using System.Web.Http.Controllers;
using System.Web.Http.Filters;
using MyModule.Models;
using Orchard;
using Orchard.ContentManagement;
using Orchard.Environment.Extensions;

namespace MyModule.Attributes {

    public class ApiKeyAuthorizationAttribute : AuthorizationFilterAttribute {

        public override void OnAuthorization(HttpActionContext actionContext) {
            var query = actionContext.Request.RequestUri.ParseQueryString();
            var apiKey = query["apiKey"];
            var workContext = actionContext.ControllerContext.GetWorkContext();
            var settings = workContext.CurrentSite.As<WebServiceSettingsPart>();

            if (apiKey != settings.ServiceApiKey) {
                actionContext.Response = actionContext.ControllerContext.Request.CreateResponse(HttpStatusCode.Unauthorized);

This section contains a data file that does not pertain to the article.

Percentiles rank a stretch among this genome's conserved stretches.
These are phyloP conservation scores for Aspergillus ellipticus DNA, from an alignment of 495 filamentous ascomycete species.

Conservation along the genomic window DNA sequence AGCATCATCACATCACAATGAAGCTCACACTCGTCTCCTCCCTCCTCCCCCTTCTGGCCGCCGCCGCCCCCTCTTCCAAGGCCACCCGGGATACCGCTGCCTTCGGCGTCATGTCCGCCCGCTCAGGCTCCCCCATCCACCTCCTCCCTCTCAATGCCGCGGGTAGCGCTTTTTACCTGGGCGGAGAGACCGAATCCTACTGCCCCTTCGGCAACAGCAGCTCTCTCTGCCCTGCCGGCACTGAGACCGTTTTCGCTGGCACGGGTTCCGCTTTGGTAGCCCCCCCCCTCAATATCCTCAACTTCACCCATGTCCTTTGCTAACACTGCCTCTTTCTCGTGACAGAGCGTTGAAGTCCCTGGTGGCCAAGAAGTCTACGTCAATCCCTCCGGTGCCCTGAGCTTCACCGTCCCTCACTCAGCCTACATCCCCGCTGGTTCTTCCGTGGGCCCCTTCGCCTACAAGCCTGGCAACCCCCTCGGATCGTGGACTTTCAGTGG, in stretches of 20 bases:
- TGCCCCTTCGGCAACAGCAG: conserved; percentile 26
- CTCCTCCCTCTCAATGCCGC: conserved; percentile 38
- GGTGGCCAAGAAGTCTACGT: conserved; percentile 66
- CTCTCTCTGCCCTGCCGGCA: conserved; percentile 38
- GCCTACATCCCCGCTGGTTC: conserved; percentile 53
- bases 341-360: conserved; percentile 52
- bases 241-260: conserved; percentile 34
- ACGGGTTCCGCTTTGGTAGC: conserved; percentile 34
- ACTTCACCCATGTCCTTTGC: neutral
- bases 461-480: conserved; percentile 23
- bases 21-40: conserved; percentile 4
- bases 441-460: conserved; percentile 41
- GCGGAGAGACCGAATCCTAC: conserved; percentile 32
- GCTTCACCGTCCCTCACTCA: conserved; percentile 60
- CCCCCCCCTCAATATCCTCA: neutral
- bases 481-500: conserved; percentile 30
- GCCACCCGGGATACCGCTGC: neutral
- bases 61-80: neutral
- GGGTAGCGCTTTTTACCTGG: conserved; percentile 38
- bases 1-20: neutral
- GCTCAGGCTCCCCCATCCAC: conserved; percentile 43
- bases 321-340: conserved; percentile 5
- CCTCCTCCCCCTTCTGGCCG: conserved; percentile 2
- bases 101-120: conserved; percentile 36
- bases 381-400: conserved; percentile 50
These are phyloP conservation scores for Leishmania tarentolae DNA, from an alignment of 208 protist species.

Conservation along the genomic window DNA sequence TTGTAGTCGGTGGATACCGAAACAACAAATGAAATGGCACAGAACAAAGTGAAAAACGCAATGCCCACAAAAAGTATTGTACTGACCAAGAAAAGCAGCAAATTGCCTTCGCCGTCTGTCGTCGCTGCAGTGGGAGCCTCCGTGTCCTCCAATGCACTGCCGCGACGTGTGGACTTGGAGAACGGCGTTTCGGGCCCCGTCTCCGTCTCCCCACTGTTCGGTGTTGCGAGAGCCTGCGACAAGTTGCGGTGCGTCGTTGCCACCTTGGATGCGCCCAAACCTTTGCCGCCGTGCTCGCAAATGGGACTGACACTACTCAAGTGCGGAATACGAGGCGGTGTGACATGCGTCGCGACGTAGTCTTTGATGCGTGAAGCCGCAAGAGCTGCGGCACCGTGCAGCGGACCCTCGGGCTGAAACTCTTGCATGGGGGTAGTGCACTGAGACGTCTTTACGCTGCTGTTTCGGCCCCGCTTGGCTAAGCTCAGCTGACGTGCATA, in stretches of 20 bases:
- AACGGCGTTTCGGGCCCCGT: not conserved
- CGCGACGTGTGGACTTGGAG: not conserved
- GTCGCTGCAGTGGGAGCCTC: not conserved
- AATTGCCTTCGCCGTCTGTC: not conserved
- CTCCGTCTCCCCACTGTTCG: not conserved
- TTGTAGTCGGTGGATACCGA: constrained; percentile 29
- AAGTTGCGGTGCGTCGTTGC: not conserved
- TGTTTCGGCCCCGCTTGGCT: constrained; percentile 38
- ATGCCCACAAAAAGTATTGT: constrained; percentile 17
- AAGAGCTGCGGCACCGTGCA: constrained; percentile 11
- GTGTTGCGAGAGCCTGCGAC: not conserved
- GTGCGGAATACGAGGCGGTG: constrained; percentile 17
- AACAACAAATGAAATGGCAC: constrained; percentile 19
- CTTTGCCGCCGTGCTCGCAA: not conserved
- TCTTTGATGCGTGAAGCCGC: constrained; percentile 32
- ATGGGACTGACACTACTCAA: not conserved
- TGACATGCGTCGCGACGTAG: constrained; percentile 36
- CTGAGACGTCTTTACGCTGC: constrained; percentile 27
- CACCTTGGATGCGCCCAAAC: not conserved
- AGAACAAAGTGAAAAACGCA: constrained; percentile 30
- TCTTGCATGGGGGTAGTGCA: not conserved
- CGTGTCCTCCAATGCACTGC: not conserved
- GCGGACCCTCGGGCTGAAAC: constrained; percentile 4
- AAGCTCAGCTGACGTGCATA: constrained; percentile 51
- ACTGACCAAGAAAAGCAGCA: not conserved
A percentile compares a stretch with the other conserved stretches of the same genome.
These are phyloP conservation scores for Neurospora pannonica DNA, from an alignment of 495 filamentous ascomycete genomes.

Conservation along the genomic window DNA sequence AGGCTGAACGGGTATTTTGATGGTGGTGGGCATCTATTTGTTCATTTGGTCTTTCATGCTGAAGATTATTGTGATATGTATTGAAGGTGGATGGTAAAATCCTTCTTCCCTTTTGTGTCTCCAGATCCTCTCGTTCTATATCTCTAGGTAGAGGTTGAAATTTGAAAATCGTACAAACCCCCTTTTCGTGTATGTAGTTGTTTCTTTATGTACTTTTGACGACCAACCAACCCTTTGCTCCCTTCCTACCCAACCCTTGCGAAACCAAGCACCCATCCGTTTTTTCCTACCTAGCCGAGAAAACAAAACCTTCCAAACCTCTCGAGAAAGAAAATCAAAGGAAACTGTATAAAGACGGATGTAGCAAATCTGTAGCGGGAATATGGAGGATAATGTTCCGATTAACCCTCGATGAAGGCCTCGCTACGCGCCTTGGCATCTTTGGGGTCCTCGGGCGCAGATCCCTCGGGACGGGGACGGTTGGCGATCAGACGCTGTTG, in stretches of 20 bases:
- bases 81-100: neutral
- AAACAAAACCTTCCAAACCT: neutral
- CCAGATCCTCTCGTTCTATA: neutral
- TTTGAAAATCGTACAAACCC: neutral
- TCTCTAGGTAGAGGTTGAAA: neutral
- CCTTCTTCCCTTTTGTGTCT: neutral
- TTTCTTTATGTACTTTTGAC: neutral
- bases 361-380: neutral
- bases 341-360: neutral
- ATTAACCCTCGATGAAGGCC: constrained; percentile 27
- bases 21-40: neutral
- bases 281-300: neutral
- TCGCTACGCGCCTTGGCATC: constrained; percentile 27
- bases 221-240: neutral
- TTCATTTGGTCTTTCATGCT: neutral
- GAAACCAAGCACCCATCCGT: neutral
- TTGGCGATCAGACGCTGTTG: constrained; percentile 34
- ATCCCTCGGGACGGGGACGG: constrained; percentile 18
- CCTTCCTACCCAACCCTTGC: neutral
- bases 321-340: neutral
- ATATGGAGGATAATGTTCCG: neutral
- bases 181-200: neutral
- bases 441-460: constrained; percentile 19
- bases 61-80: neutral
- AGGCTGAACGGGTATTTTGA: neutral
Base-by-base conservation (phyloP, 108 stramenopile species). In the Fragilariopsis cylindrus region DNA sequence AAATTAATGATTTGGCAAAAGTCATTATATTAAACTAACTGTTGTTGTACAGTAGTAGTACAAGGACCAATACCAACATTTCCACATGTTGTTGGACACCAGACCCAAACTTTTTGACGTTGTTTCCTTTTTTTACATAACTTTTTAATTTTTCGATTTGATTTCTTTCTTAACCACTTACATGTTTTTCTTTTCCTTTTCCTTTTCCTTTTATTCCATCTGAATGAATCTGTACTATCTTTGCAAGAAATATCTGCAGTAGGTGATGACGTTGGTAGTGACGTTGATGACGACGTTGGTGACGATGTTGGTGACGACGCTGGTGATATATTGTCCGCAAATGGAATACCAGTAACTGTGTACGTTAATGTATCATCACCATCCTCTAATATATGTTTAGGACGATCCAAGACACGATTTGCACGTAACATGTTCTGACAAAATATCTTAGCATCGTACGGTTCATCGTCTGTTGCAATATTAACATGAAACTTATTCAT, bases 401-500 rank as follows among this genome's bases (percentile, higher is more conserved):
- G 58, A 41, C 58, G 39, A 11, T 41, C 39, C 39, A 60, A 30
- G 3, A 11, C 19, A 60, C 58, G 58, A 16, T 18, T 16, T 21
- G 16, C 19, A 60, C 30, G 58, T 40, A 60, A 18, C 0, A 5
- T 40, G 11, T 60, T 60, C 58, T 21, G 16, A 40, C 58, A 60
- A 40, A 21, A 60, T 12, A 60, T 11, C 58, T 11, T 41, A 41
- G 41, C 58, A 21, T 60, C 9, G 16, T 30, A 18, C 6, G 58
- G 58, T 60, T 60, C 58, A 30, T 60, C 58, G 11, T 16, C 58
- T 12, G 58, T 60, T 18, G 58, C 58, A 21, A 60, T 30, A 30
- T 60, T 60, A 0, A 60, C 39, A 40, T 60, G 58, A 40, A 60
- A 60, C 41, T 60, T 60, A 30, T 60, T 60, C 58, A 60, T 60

}
        }
    }
}

 

What we're doing here is getting a querystring parameter value keyed "apiKey" and checking it against a custom content part that is attached to the Site content item.
This implementation could be easily swapped with a version that checks the database for a key, or anything else that makes sence in your situation. Or even better: the implementation could be changed by applying the Strategy pattern, where the actual key checking is provided by another class.

Another improvement that could be made is having the "apiKey" turned into a configurable property, passed in via the constructor of the attribute. But I'll leave that up to you.


Applying the attribute is simple:

using System.Web.Http;
using MyModule.Attributes;

namespace MyModule.Api {
    [ApiKeyAuthorization]